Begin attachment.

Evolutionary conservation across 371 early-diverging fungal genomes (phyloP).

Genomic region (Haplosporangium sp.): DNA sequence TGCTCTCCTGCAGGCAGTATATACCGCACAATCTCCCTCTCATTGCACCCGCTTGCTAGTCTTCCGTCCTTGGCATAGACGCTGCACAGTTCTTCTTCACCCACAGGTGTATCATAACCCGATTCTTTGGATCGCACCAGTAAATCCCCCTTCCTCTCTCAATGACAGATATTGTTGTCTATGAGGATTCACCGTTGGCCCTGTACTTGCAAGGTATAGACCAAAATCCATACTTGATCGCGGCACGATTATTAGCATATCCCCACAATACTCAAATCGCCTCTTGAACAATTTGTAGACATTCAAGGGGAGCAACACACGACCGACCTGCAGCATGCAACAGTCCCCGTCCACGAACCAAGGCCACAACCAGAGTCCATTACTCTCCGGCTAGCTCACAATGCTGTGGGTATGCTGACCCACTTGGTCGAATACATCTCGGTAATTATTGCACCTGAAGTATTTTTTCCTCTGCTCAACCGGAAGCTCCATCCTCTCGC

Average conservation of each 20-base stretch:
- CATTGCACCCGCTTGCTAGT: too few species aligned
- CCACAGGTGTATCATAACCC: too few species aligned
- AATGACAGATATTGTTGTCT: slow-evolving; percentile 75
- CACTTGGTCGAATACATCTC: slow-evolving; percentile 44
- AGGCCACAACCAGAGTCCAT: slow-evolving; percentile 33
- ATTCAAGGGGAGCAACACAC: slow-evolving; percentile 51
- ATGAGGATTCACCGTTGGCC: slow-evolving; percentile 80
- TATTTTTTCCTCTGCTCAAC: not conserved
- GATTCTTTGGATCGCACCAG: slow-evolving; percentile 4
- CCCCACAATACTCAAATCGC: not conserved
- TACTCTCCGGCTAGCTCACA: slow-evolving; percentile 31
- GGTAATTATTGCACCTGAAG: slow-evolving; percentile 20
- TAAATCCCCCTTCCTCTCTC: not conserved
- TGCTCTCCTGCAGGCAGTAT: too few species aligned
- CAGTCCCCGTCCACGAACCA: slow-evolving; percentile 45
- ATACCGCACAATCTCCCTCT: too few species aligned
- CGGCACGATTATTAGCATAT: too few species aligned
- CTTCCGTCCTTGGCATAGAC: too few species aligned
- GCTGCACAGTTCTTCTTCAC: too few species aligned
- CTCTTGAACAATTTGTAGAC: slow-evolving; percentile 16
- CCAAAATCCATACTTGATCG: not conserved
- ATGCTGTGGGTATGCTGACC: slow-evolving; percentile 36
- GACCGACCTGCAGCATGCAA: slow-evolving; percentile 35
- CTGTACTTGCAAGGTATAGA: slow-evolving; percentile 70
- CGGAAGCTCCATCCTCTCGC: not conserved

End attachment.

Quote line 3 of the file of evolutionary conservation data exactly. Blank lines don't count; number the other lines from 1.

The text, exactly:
Average conservation of each 20-base stretch: